As visualized in the film, each woman was the expert of her own being in the world, the author of her story about living in it, and the executor of her narrative describing that experience. By granting women the authority to generate alternative epistemologies through personal experience, Redstockings’ notion of consciousness-raising aspires to a radical reconfiguration of both collective identification and collective knowledge: women as a class allegedly shared a unique perspective on the world, hitherto unrevealed and hence a potential site of tremendous political power.
Further, experience constituted a vehicle for identification between and among women. The rhetoric of the Redstockings’ Manifesto fantasizes about a mode of identification that could bridge women in spite of their differences; gender, in other words, above all, defined women’s being in the world in the political vision of the radical feminists. “We identify with all women,” declares the 1969 Redstockings Manifesto,
In this fantasy of female solidarity, identification hinges not on identity between women, but on the identical recognition that gender is the defining feature of all women’s lives.
Feminist activists and scholars have robustly critiqued this fantasy of gender solidarity virtually since the moment it emerged. Many have valuably questioned the assumptions at play in this version of “identification not identity” that arguably suppresses, excludes, or ignores “differences” in a universalistic narrative that actually only applies to the perspective of white, middle-class women. The Combahee River Collective Statement for example makes plain that Black women’s experience of feminism and consciousness-raising requires them to go “beyond white women’s revelations” about oppression. They write,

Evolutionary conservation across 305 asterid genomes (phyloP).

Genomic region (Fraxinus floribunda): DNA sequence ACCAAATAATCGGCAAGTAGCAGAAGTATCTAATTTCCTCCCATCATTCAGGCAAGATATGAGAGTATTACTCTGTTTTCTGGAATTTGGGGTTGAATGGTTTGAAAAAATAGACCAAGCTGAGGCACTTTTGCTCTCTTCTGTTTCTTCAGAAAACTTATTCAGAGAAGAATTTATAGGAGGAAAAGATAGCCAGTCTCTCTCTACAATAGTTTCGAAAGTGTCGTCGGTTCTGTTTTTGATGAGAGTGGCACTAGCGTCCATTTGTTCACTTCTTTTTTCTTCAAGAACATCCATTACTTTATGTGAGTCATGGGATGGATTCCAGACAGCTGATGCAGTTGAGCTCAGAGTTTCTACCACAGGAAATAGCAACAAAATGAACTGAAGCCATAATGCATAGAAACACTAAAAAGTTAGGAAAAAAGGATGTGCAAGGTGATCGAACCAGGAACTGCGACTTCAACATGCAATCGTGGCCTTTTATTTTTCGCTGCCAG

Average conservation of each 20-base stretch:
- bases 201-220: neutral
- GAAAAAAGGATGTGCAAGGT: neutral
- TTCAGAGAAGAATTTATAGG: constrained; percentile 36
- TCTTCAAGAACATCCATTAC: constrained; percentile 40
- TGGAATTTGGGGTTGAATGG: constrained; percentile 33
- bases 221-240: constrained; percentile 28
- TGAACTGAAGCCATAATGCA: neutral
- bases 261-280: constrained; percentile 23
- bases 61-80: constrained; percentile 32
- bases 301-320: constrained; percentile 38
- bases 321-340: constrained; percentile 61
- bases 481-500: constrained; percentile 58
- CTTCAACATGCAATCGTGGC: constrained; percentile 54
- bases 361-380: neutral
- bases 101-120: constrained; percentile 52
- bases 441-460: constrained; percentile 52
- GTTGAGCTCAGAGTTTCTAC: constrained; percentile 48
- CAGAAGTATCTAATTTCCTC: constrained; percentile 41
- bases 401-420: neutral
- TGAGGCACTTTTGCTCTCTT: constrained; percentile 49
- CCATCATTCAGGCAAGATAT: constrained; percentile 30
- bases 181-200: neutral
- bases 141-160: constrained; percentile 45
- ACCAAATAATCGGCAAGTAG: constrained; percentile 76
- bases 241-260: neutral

What is important is to understand how The Woman’s Film builds a fantastical vision of feminism as a coalition movement that prioritizes the struggles of women of color and poor and working class women, and how it projects the lived possibility of a feminist fantasy where difference matters. Through its audio-visual commitment to consciousness-raising, the film mobilizes identification, but it does not build its alternative political imaginary around a homogenous category of woman. Rather, the film channels its commitment to justice and equality through its realist codes and conventions. By framing diverse individual women and groups of activist women with consistently applied time and space constraints, notions such as authority, experience and expertise are dispersed, decentered, and defamiliarized. Experience belongs to each and every woman diversely and uniquely, while at the same time identification with the accumulated recorded narratives and images allows viewers to locate themselves within the new world of justice constructed by the film. The Woman’s Film puts realist aesthetics to work at the service of a vision of feminist politics that prioritizes not only gender but also race and class.
Identification was critical to this aspiration. The filmmakers hoped that women viewers would “identify with the experiences and feelings of the women in the film” and embrace the idea that “women are strong when united, and when they work together and support each other, they have the power to bring about meaningful and necessary changes in this country” (“The Woman’s Film” Notes). The film both demonstrates and executes the possibility of a new, albeit fantastical, feminist becoming. By following the progressive trajectory from the personal to the political among a group of diverse women, The Woman’s Film stresses the power of identification and empathy and the action these have the potential to ignite.